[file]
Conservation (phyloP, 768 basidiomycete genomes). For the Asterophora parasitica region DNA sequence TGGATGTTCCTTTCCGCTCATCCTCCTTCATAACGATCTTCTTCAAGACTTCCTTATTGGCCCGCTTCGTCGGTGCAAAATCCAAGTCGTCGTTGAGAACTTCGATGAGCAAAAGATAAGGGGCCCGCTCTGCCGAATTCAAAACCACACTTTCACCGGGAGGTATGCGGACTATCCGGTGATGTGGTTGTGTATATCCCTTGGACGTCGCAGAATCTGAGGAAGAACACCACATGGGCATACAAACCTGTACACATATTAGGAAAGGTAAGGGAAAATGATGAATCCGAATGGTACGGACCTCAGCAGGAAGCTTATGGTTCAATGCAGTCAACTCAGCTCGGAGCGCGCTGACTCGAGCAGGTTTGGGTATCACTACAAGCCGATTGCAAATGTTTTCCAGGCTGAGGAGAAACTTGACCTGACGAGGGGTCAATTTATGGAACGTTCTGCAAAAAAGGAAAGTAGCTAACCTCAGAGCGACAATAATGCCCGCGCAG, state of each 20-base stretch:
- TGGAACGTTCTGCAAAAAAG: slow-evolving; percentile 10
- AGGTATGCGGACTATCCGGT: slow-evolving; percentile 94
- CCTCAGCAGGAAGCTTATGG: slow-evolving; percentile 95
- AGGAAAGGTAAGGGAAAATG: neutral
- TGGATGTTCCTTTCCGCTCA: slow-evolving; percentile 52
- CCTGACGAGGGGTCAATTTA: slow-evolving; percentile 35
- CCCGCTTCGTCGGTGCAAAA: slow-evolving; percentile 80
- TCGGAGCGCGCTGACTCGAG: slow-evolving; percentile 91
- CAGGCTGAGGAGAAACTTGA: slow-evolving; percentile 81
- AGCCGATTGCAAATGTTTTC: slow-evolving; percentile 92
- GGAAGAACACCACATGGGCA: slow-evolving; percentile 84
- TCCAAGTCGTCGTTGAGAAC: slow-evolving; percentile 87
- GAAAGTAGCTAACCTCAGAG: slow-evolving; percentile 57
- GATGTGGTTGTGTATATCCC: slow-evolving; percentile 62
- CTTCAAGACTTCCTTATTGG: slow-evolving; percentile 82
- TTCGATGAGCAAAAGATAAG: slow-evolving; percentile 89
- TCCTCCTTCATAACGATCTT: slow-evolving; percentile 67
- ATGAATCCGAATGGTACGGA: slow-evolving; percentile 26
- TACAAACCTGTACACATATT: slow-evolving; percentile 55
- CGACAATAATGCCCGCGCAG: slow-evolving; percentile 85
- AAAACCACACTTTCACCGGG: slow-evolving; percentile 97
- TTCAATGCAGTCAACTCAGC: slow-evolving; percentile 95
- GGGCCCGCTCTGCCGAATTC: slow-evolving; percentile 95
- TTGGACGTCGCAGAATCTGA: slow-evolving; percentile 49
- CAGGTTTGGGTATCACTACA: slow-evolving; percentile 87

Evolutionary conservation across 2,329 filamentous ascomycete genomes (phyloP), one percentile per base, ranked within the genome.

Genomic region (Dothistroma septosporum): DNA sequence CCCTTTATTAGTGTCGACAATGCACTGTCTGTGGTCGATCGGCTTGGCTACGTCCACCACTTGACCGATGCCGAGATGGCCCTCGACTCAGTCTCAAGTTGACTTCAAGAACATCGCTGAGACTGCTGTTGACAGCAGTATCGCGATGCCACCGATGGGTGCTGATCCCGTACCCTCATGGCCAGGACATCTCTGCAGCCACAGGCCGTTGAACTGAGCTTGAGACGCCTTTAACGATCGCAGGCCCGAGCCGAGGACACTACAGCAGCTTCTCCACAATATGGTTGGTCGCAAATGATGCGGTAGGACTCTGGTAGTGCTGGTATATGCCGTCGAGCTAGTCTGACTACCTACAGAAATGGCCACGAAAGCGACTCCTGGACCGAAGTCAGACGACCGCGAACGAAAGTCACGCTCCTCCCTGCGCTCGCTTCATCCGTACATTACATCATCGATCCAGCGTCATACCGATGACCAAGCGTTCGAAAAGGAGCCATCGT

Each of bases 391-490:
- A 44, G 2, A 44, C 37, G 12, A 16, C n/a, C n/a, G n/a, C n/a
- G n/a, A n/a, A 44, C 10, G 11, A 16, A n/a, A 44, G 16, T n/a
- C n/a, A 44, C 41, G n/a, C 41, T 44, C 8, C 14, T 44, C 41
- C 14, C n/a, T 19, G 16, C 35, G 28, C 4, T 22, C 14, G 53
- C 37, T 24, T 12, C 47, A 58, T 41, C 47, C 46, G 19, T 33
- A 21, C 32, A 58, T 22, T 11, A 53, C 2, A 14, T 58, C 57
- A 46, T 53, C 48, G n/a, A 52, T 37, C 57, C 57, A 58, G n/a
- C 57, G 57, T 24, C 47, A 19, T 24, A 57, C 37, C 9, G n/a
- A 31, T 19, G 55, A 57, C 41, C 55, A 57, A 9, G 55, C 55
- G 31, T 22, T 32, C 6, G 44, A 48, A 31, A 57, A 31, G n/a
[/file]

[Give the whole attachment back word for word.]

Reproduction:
Conservation (phyloP, 768 basidiomycete genomes). For the Asterophora parasitica region DNA sequence TGGATGTTCCTTTCCGCTCATCCTCCTTCATAACGATCTTCTTCAAGACTTCCTTATTGGCCCGCTTCGTCGGTGCAAAATCCAAGTCGTCGTTGAGAACTTCGATGAGCAAAAGATAAGGGGCCCGCTCTGCCGAATTCAAAACCACACTTTCACCGGGAGGTATGCGGACTATCCGGTGATGTGGTTGTGTATATCCCTTGGACGTCGCAGAATCTGAGGAAGAACACCACATGGGCATACAAACCTGTACACATATTAGGAAAGGTAAGGGAAAATGATGAATCCGAATGGTACGGACCTCAGCAGGAAGCTTATGGTTCAATGCAGTCAACTCAGCTCGGAGCGCGCTGACTCGAGCAGGTTTGGGTATCACTACAAGCCGATTGCAAATGTTTTCCAGGCTGAGGAGAAACTTGACCTGACGAGGGGTCAATTTATGGAACGTTCTGCAAAAAAGGAAAGTAGCTAACCTCAGAGCGACAATAATGCCCGCGCAG, state of each 20-base stretch:
- TGGAACGTTCTGCAAAAAAG: slow-evolving; percentile 10
- AGGTATGCGGACTATCCGGT: slow-evolving; percentile 94
- CCTCAGCAGGAAGCTTATGG: slow-evolving; percentile 95
- AGGAAAGGTAAGGGAAAATG: neutral
- TGGATGTTCCTTTCCGCTCA: slow-evolving; percentile 52
- CCTGACGAGGGGTCAATTTA: slow-evolving; percentile 35
- CCCGCTTCGTCGGTGCAAAA: slow-evolving; percentile 80
- TCGGAGCGCGCTGACTCGAG: slow-evolving; percentile 91
- CAGGCTGAGGAGAAACTTGA: slow-evolving; percentile 81
- AGCCGATTGCAAATGTTTTC: slow-evolving; percentile 92
- GGAAGAACACCACATGGGCA: slow-evolving; percentile 84
- TCCAAGTCGTCGTTGAGAAC: slow-evolving; percentile 87
- GAAAGTAGCTAACCTCAGAG: slow-evolving; percentile 57
- GATGTGGTTGTGTATATCCC: slow-evolving; percentile 62
- CTTCAAGACTTCCTTATTGG: slow-evolving; percentile 82
- TTCGATGAGCAAAAGATAAG: slow-evolving; percentile 89
- TCCTCCTTCATAACGATCTT: slow-evolving; percentile 67
- ATGAATCCGAATGGTACGGA: slow-evolving; percentile 26
- TACAAACCTGTACACATATT: slow-evolving; percentile 55
- CGACAATAATGCCCGCGCAG: slow-evolving; percentile 85
- AAAACCACACTTTCACCGGG: slow-evolving; percentile 97
- TTCAATGCAGTCAACTCAGC: slow-evolving; percentile 95
- GGGCCCGCTCTGCCGAATTC: slow-evolving; percentile 95
- TTGGACGTCGCAGAATCTGA: slow-evolving; percentile 49
- CAGGTTTGGGTATCACTACA: slow-evolving; percentile 87

Evolutionary conservation across 2,329 filamentous ascomycete genomes (phyloP), one percentile per base, ranked within the genome.

Genomic region (Dothistroma septosporum): DNA sequence CCCTTTATTAGTGTCGACAATGCACTGTCTGTGGTCGATCGGCTTGGCTACGTCCACCACTTGACCGATGCCGAGATGGCCCTCGACTCAGTCTCAAGTTGACTTCAAGAACATCGCTGAGACTGCTGTTGACAGCAGTATCGCGATGCCACCGATGGGTGCTGATCCCGTACCCTCATGGCCAGGACATCTCTGCAGCCACAGGCCGTTGAACTGAGCTTGAGACGCCTTTAACGATCGCAGGCCCGAGCCGAGGACACTACAGCAGCTTCTCCACAATATGGTTGGTCGCAAATGATGCGGTAGGACTCTGGTAGTGCTGGTATATGCCGTCGAGCTAGTCTGACTACCTACAGAAATGGCCACGAAAGCGACTCCTGGACCGAAGTCAGACGACCGCGAACGAAAGTCACGCTCCTCCCTGCGCTCGCTTCATCCGTACATTACATCATCGATCCAGCGTCATACCGATGACCAAGCGTTCGAAAAGGAGCCATCGT

Each of bases 391-490:
- A 44, G 2, A 44, C 37, G 12, A 16, C n/a, C n/a, G n/a, C n/a
- G n/a, A n/a, A 44, C 10, G 11, A 16, A n/a, A 44, G 16, T n/a
- C n/a, A 44, C 41, G n/a, C 41, T 44, C 8, C 14, T 44, C 41
- C 14, C n/a, T 19, G 16, C 35, G 28, C 4, T 22, C 14, G 53
- C 37, T 24, T 12, C 47, A 58, T 41, C 47, C 46, G 19, T 33
- A 21, C 32, A 58, T 22, T 11, A 53, C 2, A 14, T 58, C 57
- A 46, T 53, C 48, G n/a, A 52, T 37, C 57, C 57, A 58, G n/a
- C 57, G 57, T 24, C 47, A 19, T 24, A 57, C 37, C 9, G n/a
- A 31, T 19, G 55, A 57, C 41, C 55, A 57, A 9, G 55, C 55
- G 31, T 22, T 32, C 6, G 44, A 48, A 31, A 57, A 31, G n/a